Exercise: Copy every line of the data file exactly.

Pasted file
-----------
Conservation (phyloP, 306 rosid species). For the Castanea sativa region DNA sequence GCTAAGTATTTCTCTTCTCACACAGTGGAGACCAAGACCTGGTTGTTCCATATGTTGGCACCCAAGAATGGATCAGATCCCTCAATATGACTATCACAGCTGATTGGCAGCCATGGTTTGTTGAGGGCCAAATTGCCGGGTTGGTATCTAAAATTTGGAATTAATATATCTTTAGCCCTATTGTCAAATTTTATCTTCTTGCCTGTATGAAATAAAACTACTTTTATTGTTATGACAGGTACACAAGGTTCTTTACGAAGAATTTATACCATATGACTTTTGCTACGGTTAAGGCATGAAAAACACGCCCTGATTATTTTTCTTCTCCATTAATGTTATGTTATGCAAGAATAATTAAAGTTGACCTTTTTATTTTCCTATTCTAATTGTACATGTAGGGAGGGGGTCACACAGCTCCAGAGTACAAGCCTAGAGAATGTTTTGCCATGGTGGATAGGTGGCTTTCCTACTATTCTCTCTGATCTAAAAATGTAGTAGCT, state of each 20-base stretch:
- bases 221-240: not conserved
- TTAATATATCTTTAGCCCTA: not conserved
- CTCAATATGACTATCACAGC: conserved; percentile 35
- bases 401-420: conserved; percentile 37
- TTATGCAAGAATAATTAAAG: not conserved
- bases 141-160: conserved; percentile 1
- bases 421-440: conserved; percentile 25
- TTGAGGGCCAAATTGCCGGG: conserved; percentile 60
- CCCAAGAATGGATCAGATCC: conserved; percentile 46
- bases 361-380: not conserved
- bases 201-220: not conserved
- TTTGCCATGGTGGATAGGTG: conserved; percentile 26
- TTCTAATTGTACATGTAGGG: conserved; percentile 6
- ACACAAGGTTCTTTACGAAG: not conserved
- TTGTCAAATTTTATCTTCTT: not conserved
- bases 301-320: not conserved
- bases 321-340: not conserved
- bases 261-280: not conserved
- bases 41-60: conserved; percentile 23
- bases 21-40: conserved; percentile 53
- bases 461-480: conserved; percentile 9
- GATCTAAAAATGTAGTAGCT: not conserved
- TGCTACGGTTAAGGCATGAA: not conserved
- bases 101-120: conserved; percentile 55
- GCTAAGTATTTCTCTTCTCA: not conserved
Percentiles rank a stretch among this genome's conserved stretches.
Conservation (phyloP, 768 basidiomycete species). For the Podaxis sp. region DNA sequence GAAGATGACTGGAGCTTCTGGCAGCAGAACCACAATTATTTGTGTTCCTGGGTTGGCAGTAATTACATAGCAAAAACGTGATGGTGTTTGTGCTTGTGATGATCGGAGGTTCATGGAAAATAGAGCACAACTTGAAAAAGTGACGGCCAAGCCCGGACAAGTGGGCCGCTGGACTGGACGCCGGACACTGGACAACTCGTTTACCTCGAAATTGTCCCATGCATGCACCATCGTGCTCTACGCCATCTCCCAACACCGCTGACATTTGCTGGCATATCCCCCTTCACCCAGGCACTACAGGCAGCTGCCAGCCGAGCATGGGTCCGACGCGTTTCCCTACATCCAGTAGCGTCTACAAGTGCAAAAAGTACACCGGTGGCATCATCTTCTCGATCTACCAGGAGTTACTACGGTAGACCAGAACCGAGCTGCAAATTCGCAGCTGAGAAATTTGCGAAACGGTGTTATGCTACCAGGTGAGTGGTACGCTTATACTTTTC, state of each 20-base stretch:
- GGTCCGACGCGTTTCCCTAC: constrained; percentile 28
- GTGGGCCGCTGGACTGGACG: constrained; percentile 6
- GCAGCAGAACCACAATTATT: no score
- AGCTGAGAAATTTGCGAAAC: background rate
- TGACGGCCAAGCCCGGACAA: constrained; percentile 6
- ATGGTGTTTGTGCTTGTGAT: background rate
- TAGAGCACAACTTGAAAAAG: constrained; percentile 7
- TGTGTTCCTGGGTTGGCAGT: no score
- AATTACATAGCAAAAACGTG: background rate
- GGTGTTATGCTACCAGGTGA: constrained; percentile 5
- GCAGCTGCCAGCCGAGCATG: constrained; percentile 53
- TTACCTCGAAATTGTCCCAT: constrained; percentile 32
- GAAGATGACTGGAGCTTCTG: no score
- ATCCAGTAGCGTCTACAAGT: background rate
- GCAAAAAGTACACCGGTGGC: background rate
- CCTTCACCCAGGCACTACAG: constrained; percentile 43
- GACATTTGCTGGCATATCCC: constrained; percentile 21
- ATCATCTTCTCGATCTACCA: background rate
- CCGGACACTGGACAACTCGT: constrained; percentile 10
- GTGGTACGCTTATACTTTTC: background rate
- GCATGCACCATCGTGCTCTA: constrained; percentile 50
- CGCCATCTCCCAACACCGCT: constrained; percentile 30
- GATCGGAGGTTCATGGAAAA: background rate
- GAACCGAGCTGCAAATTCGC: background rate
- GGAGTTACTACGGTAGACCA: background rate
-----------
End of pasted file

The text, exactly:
Conservation (phyloP, 306 rosid species). For the Castanea sativa region DNA sequence GCTAAGTATTTCTCTTCTCACACAGTGGAGACCAAGACCTGGTTGTTCCATATGTTGGCACCCAAGAATGGATCAGATCCCTCAATATGACTATCACAGCTGATTGGCAGCCATGGTTTGTTGAGGGCCAAATTGCCGGGTTGGTATCTAAAATTTGGAATTAATATATCTTTAGCCCTATTGTCAAATTTTATCTTCTTGCCTGTATGAAATAAAACTACTTTTATTGTTATGACAGGTACACAAGGTTCTTTACGAAGAATTTATACCATATGACTTTTGCTACGGTTAAGGCATGAAAAACACGCCCTGATTATTTTTCTTCTCCATTAATGTTATGTTATGCAAGAATAATTAAAGTTGACCTTTTTATTTTCCTATTCTAATTGTACATGTAGGGAGGGGGTCACACAGCTCCAGAGTACAAGCCTAGAGAATGTTTTGCCATGGTGGATAGGTGGCTTTCCTACTATTCTCTCTGATCTAAAAATGTAGTAGCT, state of each 20-base stretch:
- bases 221-240: not conserved
- TTAATATATCTTTAGCCCTA: not conserved
- CTCAATATGACTATCACAGC: conserved; percentile 35
- bases 401-420: conserved; percentile 37
- TTATGCAAGAATAATTAAAG: not conserved
- bases 141-160: conserved; percentile 1
- bases 421-440: conserved; percentile 25
- TTGAGGGCCAAATTGCCGGG: conserved; percentile 60
- CCCAAGAATGGATCAGATCC: conserved; percentile 46
- bases 361-380: not conserved
- bases 201-220: not conserved
- TTTGCCATGGTGGATAGGTG: conserved; percentile 26
- TTCTAATTGTACATGTAGGG: conserved; percentile 6
- ACACAAGGTTCTTTACGAAG: not conserved
- TTGTCAAATTTTATCTTCTT: not conserved
- bases 301-320: not conserved
- bases 321-340: not conserved
- bases 261-280: not conserved
- bases 41-60: conserved; percentile 23
- bases 21-40: conserved; percentile 53
- bases 461-480: conserved; percentile 9
- GATCTAAAAATGTAGTAGCT: not conserved
- TGCTACGGTTAAGGCATGAA: not conserved
- bases 101-120: conserved; percentile 55
- GCTAAGTATTTCTCTTCTCA: not conserved
Percentiles rank a stretch among this genome's conserved stretches.
Conservation (phyloP, 768 basidiomycete species). For the Podaxis sp. region DNA sequence GAAGATGACTGGAGCTTCTGGCAGCAGAACCACAATTATTTGTGTTCCTGGGTTGGCAGTAATTACATAGCAAAAACGTGATGGTGTTTGTGCTTGTGATGATCGGAGGTTCATGGAAAATAGAGCACAACTTGAAAAAGTGACGGCCAAGCCCGGACAAGTGGGCCGCTGGACTGGACGCCGGACACTGGACAACTCGTTTACCTCGAAATTGTCCCATGCATGCACCATCGTGCTCTACGCCATCTCCCAACACCGCTGACATTTGCTGGCATATCCCCCTTCACCCAGGCACTACAGGCAGCTGCCAGCCGAGCATGGGTCCGACGCGTTTCCCTACATCCAGTAGCGTCTACAAGTGCAAAAAGTACACCGGTGGCATCATCTTCTCGATCTACCAGGAGTTACTACGGTAGACCAGAACCGAGCTGCAAATTCGCAGCTGAGAAATTTGCGAAACGGTGTTATGCTACCAGGTGAGTGGTACGCTTATACTTTTC, state of each 20-base stretch:
- GGTCCGACGCGTTTCCCTAC: constrained; percentile 28
- GTGGGCCGCTGGACTGGACG: constrained; percentile 6
- GCAGCAGAACCACAATTATT: no score
- AGCTGAGAAATTTGCGAAAC: background rate
- TGACGGCCAAGCCCGGACAA: constrained; percentile 6
- ATGGTGTTTGTGCTTGTGAT: background rate
- TAGAGCACAACTTGAAAAAG: constrained; percentile 7
- TGTGTTCCTGGGTTGGCAGT: no score
- AATTACATAGCAAAAACGTG: background rate
- GGTGTTATGCTACCAGGTGA: constrained; percentile 5
- GCAGCTGCCAGCCGAGCATG: constrained; percentile 53
- TTACCTCGAAATTGTCCCAT: constrained; percentile 32
- GAAGATGACTGGAGCTTCTG: no score
- ATCCAGTAGCGTCTACAAGT: background rate
- GCAAAAAGTACACCGGTGGC: background rate
- CCTTCACCCAGGCACTACAG: constrained; percentile 43
- GACATTTGCTGGCATATCCC: constrained; percentile 21
- ATCATCTTCTCGATCTACCA: background rate
- CCGGACACTGGACAACTCGT: constrained; percentile 10
- GTGGTACGCTTATACTTTTC: background rate
- GCATGCACCATCGTGCTCTA: constrained; percentile 50
- CGCCATCTCCCAACACCGCT: constrained; percentile 30
- GATCGGAGGTTCATGGAAAA: background rate
- GAACCGAGCTGCAAATTCGC: background rate
- GGAGTTACTACGGTAGACCA: background rate